Tessa Afshar. In the Field of Grace. Chicago: Moody Publishers, 2014. See here to buy the book.
In the Field of Grace is a novel that is based on the biblical Book of Ruth. Here are some of my thoughts about the novel.
In the novel, Ruth is not particularly valued by her Moabite family.
She finds more of a home in the family of Naomi, an Israelite. This
feature of the story had positive and negative repercussions, in my
opinion. The positive side was that, because Ruth was marginalized
within her own Moabite family, she later reached out to and mentored her
grandson David, who himself was the youngest and was marginalized
within his family. The negative side was that it somewhat dampened the
power of Ruth leaving behind her family and homeland to go to Israel.
After all, in Tessa Afshar's telling, Ruth was not leaving behind that
much: she was leaving behind a family that did not love her.
Boaz's first wife in the novel, Judith, had a loyal pet dog named
Melekh. There is a positive and a negative to this, and yet Tessa
Afshar does deserve credit for attempting to deal with the negative.
The positive is that the presence of the dog makes for moving scenes,
especially for animal lovers like myself. The negative, of course, is
that dogs were not highly regarded in ancient Israel. Search under
"dog" or "dogs" on Blue Letter Bible or Bibleworks, and you will see
that to be the case. Job 30:1 indicates that dogs could be used to
watch the sheep, and yet, often in the Hebrew Bible, dogs are
scavengers, or people are compared to dogs in a derogatory fashion.
Afshar does put research into her books, so she is probably aware of
this. As I look at the scenes about Melekh the dog a second time around
(particularly on page 9), I notice that Afshar acknowledges that dogs
were not really seen as pets in ancient Israel. This, in the story, was
what made the bond between Judith and Melekh so unusual!
When Naomi and Ruth were still in Moab, Naomi was telling Ruth the
story of Deborah the Israelite judge, and Ruth had never heard the story
before. On the one hand, this scene was good because Ruth's sick and
neglected grandfather was listening to the story and asking questions
about it, and that made for an endearing scene! On the other hand, the
scene looked a bit unrealistic. Moab is right next to Israel. Would
the Moabites have been completely unaware of the events that took place
in Israel during the time of Deborah, events involving threatening
powers? It's possible, I suppose, but I have difficulty imagining
that. That said, Afshar's portrayal of the Moabites' vague knowledge of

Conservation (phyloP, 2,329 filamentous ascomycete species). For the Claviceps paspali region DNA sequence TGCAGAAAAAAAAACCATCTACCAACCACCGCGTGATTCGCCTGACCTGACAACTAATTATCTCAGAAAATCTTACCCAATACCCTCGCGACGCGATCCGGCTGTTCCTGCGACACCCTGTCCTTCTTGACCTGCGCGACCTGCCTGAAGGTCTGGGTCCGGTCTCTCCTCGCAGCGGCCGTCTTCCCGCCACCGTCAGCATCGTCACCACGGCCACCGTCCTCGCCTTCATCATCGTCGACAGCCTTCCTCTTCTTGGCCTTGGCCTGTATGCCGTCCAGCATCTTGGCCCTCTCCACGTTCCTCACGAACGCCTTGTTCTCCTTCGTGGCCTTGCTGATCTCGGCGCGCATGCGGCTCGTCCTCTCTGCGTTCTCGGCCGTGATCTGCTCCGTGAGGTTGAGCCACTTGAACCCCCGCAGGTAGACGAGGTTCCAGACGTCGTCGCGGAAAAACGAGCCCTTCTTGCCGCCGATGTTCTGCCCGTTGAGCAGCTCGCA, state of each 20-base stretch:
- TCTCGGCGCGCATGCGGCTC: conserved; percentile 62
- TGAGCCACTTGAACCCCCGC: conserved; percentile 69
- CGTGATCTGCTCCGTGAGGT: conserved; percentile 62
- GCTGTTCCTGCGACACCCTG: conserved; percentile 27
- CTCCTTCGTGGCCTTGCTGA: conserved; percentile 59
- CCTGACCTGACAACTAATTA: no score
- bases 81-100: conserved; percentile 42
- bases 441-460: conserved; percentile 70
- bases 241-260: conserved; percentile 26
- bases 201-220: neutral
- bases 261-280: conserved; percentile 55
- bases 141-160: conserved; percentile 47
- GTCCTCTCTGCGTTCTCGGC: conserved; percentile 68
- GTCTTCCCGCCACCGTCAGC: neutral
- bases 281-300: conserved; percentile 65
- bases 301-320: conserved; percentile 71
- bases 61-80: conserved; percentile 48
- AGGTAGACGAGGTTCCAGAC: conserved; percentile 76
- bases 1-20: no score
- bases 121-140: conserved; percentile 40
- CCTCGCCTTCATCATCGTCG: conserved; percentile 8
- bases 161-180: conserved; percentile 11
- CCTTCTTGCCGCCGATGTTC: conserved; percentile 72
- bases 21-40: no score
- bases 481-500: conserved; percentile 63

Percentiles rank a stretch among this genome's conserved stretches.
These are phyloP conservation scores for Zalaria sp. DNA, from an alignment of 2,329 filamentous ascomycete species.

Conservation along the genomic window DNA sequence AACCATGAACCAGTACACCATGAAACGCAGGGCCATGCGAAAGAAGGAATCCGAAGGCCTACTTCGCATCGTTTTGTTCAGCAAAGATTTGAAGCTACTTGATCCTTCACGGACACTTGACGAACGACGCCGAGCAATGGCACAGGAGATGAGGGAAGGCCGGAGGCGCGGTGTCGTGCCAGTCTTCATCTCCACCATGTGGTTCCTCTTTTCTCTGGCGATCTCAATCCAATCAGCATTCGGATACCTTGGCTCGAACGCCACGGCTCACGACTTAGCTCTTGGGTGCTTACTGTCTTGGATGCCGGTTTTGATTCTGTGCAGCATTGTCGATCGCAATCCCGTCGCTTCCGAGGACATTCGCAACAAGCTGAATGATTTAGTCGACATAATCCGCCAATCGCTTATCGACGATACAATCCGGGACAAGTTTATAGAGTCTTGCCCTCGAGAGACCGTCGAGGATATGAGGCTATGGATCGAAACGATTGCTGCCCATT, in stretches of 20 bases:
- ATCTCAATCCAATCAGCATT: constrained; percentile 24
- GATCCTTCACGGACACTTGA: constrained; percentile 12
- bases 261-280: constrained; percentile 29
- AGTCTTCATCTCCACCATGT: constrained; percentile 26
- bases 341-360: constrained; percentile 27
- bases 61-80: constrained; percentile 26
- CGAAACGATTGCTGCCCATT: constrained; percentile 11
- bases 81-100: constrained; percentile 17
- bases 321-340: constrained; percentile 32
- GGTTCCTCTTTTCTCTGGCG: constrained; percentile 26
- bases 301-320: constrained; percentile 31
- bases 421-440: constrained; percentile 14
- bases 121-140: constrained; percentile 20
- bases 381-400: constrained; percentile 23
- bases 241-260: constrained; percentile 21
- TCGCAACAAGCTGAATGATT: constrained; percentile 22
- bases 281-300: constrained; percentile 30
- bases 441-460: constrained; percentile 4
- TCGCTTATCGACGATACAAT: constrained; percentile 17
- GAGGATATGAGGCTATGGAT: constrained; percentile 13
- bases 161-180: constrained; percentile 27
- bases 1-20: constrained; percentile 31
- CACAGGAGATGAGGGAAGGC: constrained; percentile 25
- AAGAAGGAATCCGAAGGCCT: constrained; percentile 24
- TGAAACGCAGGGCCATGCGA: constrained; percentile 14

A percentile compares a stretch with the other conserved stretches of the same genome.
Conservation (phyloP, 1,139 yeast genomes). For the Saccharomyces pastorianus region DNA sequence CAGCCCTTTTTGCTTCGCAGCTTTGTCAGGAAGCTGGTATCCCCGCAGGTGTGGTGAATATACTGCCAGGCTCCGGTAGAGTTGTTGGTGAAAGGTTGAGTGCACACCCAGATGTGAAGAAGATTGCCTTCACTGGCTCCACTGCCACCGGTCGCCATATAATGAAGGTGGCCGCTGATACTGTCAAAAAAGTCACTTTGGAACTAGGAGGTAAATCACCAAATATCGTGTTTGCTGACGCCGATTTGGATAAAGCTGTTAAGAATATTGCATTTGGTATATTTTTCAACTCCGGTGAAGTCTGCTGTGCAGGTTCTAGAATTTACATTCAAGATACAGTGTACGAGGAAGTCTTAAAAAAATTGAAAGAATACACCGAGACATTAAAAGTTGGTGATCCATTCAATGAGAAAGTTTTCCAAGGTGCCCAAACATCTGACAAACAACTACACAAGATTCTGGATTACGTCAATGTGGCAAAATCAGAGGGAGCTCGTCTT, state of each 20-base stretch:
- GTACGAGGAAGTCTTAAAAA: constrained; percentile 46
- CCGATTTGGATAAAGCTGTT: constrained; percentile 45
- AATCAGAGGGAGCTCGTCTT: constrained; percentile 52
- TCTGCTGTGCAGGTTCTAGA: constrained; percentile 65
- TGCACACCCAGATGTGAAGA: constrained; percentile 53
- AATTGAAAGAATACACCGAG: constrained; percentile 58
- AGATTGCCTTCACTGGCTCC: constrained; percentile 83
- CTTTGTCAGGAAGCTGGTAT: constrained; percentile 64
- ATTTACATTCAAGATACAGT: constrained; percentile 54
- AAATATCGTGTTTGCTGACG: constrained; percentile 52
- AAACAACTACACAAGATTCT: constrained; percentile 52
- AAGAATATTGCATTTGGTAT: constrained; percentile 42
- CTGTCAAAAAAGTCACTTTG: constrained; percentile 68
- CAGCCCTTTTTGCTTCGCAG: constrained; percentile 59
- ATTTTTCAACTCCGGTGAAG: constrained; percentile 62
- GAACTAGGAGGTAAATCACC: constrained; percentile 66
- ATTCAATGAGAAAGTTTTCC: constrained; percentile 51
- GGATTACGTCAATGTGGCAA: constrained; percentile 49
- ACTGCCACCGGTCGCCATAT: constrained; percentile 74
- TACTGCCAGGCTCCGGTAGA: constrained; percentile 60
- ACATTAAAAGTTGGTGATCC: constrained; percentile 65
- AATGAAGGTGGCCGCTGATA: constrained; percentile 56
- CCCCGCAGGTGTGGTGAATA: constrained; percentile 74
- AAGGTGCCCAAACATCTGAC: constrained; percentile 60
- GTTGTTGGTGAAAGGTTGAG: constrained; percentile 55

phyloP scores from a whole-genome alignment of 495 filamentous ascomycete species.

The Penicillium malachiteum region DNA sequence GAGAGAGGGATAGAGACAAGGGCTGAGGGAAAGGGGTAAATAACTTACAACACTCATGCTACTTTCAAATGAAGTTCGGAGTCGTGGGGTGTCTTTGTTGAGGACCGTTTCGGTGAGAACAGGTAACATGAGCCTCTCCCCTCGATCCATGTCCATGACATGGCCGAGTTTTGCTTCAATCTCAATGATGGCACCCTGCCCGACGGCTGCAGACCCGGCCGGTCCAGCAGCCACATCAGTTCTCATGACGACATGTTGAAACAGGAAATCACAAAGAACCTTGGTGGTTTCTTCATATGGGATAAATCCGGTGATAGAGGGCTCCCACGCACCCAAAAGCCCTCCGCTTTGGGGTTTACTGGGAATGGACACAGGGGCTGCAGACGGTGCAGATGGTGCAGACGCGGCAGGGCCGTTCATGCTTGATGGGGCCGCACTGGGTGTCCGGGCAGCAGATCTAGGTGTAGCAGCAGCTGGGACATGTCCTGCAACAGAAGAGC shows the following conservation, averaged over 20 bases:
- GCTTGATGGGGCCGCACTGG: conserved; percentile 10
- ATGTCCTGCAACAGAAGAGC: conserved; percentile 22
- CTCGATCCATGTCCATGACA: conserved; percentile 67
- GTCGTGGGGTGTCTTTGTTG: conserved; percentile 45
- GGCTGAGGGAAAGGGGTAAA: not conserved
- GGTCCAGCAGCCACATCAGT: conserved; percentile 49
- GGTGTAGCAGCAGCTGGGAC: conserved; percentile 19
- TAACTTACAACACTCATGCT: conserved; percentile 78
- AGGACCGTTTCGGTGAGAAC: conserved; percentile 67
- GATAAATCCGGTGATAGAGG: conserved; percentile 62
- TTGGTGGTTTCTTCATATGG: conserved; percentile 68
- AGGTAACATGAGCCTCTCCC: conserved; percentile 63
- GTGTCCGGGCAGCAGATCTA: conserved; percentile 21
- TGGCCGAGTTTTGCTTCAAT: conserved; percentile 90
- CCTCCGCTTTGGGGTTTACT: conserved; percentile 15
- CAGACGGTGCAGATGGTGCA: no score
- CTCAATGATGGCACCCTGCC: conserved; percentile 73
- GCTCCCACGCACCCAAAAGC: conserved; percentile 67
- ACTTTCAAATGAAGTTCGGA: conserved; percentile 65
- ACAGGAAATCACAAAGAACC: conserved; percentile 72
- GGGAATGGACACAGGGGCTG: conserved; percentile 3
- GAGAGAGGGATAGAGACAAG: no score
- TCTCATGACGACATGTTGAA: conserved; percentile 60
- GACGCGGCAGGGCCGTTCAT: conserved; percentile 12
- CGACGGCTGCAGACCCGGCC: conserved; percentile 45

Israelite Yahwism was a positive feature of the novel.
Ruth and Boaz are described as not being particularly good looking.
This is typical of the books by Afshar that I have read thus far:
readers can identify with the protagonists because they are somewhat
marginalized, or they deal with low self-esteem, or they are
vulnerable. At the same time, Boaz does find Ruth physically
attractive, and Boaz is an eligible bachelor. Is this inconsistent with
the portrayal of them as plain, or as awkward-looking? A little,
perhaps. At the same time, Boaz was a wealthy man, and that could have
made him an eligible bachelor. I should also note that, while romance
is a salient factor in this novel, Afshar also discusses the
significance of Levirate marriage, so the marriage between Ruth and Boaz
is about much more than romance in this novel.
The novel did address the marginalization that Ruth would have
experienced as a Moabite in ancient Israel. I think that the novel
could have dwelt more on that, and that the Israelites' acceptance of
Ruth was a bit rushed in the novel. Stories about people gradually
overcoming their prejudices can be powerful. At the same time, the
direction that Afshar went did allow for moving aspects of the story:
Ruth making friends among the Israelites and getting to the point where
she truly saw them as her people. Afshar also did well to note the
significance of Deuteronomy 23:3 to the story of Ruth. Deuteronomy 23:3
prohibits a Moabite from entering the congregation of the LORD. Yet,
Ruth was a Moabite, and she not only intermarried into Israel but also
was the ancestress of King David. David and Solomon wrestle with that
question in the book's epilogue.
novel was encouraging in that it talked about God being with people in
times of despair. The novel also had good passages about seeing value
in the marginalized, and experiencing God's powerful (yet loving)
presence. The novel does more than fill in details about Ruth and Boaz,
for there are characters in the story who are not in the biblical story
(i.e., Dinah), plus scenes that are not in the biblical story. That
made the novel interesting.
I received a complimentary review copy of this book from the publisher, in exchange for an honest review.
Sometimes ignorance is bliss
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